In fantasy films, such as “Time Bandits,” filmmakers liberate actors with dwarfism to be fully human.  

“Because they think they are non-human, they develop them with a lot of human qualities to make them relatable. When it’s written as a human little person, all of our humanity gets taken away and we’re just a sight gag,” Povinelli said. “You get the guy who walks into the office and all the workers make inappropriate jokes and get in trouble for it. They still get all the jokes but they’re at your expense whereas the fantasy character is like a fully developed character who just lives his life and happens to live in a world that’s adjacent to ours. It’s kind of demoralizing.”  

Povinelli has personally been hired for roles that were targeted at dwarfs. These roles included characters that bit someone’s ankle or the butt or even, to some extremes, grabbing women’s breasts. 

“It was astounding how many times the character written was supposed to fight somebody,” Povinelli said. “It’s always the pugnacious little person who’s fighting the big guy and people find it hilarious. I would get killed if I did that in real life.” 

Along with the release and the feedback behind “Wonka,” the announcement of the new “Snow White” movie created some controversy among audience members, specifically Erin Pritchard. Pritchard, lecturer in Disability and Education in the School of Sciences at Liverpool Hope University in the UK, writes a blog post published under the London School of Economics and Political Science titled, “It’s time to reconsider how dwarfism is represented in the entertainment industry. Pritchard, having dwarfism, voices some of her opinions regarding the recent portrayal of dwarfs in the media.  

“Dwarfism is rare and thus most people have only encountered someone with dwarfism in a film or television show, where their perceptions are created, and actions such as laughing at us are highly encouraged,” Pritchard said. “Even though I do not work in the entertainment industry, strangers often assume that I do, because dwarfism is seen as a figure of entertainment.”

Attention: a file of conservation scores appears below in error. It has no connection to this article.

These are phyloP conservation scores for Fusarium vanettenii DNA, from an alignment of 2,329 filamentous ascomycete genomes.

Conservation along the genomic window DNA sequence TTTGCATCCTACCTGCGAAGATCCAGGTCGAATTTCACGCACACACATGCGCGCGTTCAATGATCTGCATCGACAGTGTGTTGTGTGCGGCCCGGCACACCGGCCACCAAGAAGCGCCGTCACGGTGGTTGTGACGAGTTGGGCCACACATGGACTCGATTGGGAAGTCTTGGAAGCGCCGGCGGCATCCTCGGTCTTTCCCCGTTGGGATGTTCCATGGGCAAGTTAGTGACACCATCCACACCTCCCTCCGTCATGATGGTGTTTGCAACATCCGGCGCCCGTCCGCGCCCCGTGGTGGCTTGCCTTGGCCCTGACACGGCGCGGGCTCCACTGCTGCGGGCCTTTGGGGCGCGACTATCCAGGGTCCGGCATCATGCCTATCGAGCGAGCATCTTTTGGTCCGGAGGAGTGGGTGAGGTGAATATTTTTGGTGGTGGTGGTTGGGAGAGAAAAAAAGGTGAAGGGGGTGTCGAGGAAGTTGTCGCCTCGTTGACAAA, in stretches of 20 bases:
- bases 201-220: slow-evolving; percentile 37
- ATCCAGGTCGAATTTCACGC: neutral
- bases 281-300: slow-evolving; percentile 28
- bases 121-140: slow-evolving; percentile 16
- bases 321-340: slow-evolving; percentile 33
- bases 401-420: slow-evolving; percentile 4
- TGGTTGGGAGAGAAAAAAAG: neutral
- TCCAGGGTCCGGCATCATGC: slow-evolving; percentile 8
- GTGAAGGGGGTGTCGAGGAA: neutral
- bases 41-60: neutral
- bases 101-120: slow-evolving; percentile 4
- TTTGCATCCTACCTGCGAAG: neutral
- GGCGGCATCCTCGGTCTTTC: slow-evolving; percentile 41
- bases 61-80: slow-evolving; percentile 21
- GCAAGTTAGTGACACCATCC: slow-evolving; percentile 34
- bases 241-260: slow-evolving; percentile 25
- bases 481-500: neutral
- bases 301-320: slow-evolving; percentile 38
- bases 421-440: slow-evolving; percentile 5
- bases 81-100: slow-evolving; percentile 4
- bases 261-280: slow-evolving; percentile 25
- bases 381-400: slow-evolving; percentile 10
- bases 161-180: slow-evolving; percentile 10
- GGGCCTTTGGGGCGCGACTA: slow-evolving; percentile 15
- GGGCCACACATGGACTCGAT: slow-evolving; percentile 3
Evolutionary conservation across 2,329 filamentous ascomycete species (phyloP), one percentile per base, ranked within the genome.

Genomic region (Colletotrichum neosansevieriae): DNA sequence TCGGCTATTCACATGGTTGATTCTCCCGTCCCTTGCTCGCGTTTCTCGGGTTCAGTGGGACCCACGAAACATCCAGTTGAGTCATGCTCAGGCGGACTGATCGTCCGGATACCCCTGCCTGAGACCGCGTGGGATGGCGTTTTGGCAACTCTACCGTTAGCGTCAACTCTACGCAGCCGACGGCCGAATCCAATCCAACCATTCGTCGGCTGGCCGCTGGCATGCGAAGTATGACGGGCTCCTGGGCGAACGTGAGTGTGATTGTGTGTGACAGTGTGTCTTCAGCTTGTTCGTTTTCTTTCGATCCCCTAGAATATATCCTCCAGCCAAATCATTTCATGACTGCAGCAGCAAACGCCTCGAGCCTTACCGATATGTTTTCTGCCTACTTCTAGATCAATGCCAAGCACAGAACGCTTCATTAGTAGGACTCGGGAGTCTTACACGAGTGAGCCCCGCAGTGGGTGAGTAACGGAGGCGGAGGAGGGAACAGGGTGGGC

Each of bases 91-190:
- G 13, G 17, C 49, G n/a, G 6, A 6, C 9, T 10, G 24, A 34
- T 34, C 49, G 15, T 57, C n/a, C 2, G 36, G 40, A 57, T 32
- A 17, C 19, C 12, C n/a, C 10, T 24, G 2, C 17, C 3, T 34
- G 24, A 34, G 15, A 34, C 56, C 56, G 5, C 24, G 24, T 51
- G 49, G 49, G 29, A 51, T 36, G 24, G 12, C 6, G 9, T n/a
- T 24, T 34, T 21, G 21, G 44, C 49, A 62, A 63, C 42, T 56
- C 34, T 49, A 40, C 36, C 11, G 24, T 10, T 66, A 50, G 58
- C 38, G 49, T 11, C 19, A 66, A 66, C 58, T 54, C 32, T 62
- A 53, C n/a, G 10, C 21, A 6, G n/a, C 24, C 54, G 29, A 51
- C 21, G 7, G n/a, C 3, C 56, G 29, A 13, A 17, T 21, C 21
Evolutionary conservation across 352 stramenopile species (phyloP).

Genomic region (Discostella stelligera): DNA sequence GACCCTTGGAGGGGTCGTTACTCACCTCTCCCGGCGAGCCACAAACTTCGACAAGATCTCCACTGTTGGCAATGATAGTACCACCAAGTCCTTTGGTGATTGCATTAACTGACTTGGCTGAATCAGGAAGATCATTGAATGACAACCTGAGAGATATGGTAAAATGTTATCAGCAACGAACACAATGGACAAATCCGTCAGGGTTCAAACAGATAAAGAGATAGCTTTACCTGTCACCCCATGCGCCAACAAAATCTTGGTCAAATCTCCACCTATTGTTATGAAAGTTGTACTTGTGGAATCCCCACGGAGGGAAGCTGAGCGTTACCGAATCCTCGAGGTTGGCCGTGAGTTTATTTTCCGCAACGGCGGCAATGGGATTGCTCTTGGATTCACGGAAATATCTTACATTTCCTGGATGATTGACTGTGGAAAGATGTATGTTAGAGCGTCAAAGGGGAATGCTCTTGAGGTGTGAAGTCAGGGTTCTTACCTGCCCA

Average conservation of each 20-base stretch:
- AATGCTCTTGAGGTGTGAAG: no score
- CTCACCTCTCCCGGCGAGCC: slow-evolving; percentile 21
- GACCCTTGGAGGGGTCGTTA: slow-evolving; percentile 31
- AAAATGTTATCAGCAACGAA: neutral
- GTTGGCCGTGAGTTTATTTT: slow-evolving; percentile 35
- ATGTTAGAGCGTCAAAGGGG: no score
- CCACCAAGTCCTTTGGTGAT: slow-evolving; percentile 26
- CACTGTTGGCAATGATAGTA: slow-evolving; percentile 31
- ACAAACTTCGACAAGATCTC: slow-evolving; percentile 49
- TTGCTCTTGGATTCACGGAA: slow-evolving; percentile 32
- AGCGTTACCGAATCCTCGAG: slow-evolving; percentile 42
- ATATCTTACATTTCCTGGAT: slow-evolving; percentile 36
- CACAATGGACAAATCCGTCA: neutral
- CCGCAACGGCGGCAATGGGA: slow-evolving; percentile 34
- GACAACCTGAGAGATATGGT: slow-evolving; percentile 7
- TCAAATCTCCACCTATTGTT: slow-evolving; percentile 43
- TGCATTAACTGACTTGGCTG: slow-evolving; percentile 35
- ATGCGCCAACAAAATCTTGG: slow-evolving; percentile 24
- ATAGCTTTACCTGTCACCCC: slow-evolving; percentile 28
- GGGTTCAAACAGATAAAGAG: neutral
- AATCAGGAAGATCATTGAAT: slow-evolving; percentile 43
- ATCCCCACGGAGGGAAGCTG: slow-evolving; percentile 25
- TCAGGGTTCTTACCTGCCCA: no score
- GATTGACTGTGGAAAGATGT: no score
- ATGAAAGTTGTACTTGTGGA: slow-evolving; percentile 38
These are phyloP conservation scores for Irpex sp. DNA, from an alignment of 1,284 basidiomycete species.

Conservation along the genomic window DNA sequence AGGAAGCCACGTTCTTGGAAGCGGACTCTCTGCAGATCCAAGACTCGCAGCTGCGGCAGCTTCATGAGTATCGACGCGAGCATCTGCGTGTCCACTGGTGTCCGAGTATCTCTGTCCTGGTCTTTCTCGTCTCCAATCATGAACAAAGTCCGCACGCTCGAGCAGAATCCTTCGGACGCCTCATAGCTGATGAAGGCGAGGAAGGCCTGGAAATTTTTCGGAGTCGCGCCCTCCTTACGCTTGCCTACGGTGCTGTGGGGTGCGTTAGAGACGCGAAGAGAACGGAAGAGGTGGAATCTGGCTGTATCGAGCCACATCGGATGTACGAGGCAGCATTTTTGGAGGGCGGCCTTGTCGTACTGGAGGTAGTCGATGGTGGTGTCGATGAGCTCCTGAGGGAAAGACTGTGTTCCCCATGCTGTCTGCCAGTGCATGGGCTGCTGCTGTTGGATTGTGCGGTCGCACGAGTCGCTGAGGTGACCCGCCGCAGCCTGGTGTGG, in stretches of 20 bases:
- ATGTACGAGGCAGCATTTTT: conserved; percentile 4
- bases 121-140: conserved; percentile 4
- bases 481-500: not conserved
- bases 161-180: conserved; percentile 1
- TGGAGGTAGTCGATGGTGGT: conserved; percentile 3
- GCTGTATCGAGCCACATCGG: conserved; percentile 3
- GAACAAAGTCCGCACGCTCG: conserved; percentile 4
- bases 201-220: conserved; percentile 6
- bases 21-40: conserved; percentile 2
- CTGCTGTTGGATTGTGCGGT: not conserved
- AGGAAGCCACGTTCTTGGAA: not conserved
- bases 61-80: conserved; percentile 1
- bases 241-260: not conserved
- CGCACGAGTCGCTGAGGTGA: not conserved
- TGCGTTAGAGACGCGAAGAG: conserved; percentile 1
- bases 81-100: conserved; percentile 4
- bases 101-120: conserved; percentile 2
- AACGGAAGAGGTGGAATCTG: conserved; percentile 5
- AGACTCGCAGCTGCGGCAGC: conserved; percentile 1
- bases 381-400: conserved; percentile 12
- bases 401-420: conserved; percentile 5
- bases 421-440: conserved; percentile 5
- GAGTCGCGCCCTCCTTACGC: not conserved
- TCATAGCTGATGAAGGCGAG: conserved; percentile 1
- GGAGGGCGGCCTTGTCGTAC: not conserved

These dwarf actors who choose to put themselves out there in the world don’t always receive the representation they deserve. They’re forced to be stared at, laughed at and pointed at. But it doesn’t take away from the fact that dwarf actors should be represented in films for who they are as a human – not as a fantasy character.  

If I could have any power in the world, I would want the power to be able to reach the top shelf. Not any specific top shelf, just all top shelves. And if this power was off limits, I’d want the power to be able to walk down the street without immediately being recognized because of my height. But if someone gave me the option to change my entire identity, just to be able to reach the top shelf, or be able to be hidden from the rest of the world, I would have to politely decline, because I’d so much rather be an expert at hide-n-seek than see all the dust particles my mom missed on the top shelf.  

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Hannah Keller, News Writer
Hannah Keller is currently a freshman at Wayne State College and is studying mass communications, with a specialization in journalism. While on campus, she usually spends her free time socializing with friends, studying in the library or taking a mandatory coffee break. She’s involved in a couple of clubs on campus, including Delight Ministries and Agriculture Communicators of Tomorrow. Some of Hannah’s hobbies include reading, kayaking, playing the piano and simply spending as much time outdoors as she can. She has two younger brothers, a couple dogs and cats and a small flock of chickens, all of which she enjoys being around when she visits home whenever possible.